I’m not fond of nothing buttery. However, I see no other conclusion to be made but that anatomically modern bipedal apes at 100 ka were not cognitively similar to you and me, and thus couldn’t adapt to the transition from interglacial to glacial conditions. The authors state that many have called the dispersal of H. sapiens into the Levant around 100 kyr ago ‘failed.’ In fact they thrived for at least 40 kyr in the Levant in just the same way as they had done since arising in Africa—perhaps almost 200 kyr ago—and exploiting an almost identical environment to that which supported them in the Levant from about 100 kyr to about 60 ka. Indeed, the ‘failed’ dispersal that Boivin et al. refer to was no dispersal at all. It involved a creature bound to its ecosystem and its niche—albeit a different one—in the same way that it appears the Neanderthals were bound to theirs during their 200-or-so-thousand-year tenure.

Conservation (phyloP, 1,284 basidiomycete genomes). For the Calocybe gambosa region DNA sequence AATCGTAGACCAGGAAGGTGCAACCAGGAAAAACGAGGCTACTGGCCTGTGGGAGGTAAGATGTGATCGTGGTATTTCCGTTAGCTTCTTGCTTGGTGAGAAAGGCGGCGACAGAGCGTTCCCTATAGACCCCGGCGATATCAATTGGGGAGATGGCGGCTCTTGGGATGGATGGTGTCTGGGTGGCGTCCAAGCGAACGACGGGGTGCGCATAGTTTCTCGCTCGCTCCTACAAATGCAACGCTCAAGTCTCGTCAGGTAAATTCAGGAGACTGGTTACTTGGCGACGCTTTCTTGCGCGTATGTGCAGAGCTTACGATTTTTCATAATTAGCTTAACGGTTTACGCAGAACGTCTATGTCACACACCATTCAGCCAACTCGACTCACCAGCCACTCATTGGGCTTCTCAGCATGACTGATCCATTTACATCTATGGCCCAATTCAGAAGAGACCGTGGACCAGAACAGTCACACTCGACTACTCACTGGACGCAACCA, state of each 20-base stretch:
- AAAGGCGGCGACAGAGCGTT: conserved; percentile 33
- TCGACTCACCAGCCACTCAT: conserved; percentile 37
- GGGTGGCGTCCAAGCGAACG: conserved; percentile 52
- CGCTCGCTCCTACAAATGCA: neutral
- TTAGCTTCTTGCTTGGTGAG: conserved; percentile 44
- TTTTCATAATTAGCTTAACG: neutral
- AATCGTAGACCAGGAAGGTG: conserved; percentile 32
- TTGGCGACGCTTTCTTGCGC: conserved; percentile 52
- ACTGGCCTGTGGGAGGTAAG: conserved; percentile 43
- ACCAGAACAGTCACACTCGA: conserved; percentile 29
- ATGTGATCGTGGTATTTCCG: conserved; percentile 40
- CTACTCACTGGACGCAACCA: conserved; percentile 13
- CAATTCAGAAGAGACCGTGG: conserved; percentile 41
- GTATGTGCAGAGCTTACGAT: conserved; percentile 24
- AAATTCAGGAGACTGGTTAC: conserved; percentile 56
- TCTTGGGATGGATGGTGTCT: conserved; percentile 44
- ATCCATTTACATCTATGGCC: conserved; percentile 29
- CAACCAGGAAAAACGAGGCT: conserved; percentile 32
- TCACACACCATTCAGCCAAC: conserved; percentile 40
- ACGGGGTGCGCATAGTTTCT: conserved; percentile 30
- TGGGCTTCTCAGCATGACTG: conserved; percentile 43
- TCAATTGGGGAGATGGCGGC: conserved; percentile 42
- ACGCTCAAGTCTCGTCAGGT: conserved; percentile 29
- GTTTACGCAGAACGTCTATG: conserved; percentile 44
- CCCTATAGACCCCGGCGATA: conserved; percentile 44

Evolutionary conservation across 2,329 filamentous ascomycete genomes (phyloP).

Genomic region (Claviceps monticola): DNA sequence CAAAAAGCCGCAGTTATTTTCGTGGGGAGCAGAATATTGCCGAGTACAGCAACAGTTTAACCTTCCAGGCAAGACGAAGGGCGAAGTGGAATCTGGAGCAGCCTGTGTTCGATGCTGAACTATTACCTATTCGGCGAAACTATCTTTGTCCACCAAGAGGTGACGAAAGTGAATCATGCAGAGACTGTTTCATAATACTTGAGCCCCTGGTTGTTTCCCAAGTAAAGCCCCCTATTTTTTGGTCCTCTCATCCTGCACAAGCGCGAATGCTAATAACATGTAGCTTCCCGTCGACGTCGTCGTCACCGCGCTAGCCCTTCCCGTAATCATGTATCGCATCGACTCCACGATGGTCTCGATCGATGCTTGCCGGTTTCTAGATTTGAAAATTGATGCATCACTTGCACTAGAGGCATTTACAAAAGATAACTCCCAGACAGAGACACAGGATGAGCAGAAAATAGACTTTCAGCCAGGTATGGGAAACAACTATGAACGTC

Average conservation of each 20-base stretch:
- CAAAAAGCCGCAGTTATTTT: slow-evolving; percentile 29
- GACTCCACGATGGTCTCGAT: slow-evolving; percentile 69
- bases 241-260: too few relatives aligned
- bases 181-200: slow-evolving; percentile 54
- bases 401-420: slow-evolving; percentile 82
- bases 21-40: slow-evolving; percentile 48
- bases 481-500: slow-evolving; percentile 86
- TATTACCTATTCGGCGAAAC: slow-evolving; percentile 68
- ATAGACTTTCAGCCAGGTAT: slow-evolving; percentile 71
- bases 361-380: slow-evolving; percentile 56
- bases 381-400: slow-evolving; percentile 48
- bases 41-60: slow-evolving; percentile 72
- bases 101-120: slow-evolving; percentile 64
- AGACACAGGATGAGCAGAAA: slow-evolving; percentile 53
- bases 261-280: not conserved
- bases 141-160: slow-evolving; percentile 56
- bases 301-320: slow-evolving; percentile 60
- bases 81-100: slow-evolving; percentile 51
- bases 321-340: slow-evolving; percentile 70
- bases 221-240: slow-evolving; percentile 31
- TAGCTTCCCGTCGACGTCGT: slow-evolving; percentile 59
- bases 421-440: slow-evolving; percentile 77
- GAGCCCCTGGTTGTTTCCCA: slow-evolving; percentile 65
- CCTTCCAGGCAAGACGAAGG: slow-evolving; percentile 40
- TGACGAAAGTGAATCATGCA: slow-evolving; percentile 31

Boivin et al. are quite correct in pointing out the equivocal nature of the genomic observations being talked about these past few years. Given the behaviour of the Qafzeh H. sapiens and that of the Neanderthals, a parsimonious reading of the data is that anatomically modern H. sapiens came in contact with, and may indeed have bred with, Neanderthals during the forty or so thousand years that H. sapiens was in the Levant. In all probability there was a frontier somewhere to the north of Qafzeh Cave where the two kinds came in contact for at least some portion of those 40 kyr. Such a scenario makes sense [to me at least] of the genetic evidence that we’re seeing in the present. Any interbreeding that may have gone on between the two species could have been a fait accompli by the time behaviourally/cognitively modern H. sapiens entered Europe. Thus, we dont have to imagine a time when people like us encountered and then mated with Neanderthals.